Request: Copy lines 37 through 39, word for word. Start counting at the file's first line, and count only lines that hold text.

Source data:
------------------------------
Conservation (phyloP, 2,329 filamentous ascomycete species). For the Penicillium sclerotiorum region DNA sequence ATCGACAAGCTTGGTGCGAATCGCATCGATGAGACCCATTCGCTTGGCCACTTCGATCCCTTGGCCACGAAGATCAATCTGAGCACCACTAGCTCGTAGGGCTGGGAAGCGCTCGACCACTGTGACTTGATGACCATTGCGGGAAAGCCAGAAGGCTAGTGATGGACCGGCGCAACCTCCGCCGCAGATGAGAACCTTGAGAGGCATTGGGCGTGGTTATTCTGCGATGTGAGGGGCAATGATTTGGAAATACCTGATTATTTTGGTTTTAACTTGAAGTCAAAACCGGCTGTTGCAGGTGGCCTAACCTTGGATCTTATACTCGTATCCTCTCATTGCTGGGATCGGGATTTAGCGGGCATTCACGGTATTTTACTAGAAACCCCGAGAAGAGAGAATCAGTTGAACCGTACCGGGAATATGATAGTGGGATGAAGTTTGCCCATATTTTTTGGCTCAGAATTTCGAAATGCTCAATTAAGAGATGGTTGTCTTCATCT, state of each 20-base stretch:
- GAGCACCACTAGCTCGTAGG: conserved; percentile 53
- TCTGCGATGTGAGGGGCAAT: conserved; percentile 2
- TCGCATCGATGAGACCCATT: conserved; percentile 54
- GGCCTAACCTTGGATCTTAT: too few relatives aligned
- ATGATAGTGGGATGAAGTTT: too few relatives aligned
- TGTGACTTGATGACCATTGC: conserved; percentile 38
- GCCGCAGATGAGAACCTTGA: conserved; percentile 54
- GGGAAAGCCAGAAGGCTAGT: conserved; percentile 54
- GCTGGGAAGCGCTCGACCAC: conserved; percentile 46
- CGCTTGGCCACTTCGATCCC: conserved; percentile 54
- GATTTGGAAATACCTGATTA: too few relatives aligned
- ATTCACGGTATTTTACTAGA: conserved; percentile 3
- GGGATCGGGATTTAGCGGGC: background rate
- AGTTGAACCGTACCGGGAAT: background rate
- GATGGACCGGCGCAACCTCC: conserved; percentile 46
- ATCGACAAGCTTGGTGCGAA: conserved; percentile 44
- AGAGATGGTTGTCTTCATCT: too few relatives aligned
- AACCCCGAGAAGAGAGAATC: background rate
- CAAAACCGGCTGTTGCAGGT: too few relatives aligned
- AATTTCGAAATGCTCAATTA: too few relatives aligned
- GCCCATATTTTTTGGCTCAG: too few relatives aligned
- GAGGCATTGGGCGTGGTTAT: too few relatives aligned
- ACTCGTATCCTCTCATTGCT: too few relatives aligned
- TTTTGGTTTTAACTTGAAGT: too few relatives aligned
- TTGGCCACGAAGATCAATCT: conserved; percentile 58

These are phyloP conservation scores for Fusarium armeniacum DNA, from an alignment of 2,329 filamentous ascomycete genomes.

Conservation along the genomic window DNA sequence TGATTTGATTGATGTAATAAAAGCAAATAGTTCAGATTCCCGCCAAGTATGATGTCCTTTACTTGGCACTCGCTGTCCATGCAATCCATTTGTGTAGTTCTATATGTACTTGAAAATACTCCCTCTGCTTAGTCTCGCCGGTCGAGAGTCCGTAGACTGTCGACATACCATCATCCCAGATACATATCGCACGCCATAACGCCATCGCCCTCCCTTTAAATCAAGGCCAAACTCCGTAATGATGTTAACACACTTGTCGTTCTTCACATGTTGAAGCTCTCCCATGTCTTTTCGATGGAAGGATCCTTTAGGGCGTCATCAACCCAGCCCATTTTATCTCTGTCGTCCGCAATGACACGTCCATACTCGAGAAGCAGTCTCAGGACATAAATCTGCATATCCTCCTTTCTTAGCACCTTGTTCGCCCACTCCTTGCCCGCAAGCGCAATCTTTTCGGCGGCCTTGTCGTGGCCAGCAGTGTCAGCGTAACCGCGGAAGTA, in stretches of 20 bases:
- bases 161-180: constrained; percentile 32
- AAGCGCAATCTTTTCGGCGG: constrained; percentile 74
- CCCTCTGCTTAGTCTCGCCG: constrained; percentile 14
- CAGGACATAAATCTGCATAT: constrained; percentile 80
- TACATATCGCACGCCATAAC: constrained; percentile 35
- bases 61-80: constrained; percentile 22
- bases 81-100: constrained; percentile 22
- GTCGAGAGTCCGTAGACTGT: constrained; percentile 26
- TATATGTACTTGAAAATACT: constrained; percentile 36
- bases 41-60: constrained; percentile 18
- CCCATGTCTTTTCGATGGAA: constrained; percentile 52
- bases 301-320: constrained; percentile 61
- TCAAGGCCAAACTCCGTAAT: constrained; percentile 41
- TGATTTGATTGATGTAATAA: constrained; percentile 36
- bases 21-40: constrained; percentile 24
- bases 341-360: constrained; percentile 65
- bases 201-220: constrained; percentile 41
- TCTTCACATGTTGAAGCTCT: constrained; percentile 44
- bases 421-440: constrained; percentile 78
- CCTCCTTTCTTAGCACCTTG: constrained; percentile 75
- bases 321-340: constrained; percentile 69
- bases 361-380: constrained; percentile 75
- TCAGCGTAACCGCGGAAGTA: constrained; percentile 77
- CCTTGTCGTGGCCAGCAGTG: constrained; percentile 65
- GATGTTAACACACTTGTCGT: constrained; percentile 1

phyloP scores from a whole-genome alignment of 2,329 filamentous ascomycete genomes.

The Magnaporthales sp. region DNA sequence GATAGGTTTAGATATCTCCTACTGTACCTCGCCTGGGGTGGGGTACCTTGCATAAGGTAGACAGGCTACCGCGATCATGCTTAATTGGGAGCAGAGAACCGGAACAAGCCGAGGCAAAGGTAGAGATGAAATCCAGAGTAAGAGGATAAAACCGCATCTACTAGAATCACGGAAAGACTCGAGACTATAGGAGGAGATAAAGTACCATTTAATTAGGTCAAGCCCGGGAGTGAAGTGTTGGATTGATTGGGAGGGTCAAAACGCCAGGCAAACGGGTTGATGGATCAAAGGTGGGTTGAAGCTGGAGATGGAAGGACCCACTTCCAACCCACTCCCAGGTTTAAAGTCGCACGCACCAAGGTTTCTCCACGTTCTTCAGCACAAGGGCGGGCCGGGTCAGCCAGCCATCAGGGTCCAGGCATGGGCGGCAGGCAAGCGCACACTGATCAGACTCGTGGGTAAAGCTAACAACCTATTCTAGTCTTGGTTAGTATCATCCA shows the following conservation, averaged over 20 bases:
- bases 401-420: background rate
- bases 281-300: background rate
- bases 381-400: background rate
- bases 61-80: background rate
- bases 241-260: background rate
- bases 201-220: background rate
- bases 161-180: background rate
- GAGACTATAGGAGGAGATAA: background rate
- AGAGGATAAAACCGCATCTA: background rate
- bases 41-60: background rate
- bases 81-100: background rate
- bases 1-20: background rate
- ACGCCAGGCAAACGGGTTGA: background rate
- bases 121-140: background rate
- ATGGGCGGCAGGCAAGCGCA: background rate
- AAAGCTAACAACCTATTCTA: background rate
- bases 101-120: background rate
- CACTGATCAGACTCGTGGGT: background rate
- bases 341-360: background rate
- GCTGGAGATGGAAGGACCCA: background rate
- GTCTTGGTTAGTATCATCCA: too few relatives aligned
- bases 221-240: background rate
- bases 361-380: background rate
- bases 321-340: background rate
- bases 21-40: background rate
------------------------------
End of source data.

- TATATGTACTTGAAAATACT: constrained; percentile 36
- bases 41-60: constrained; percentile 18
- CCCATGTCTTTTCGATGGAA: constrained; percentile 52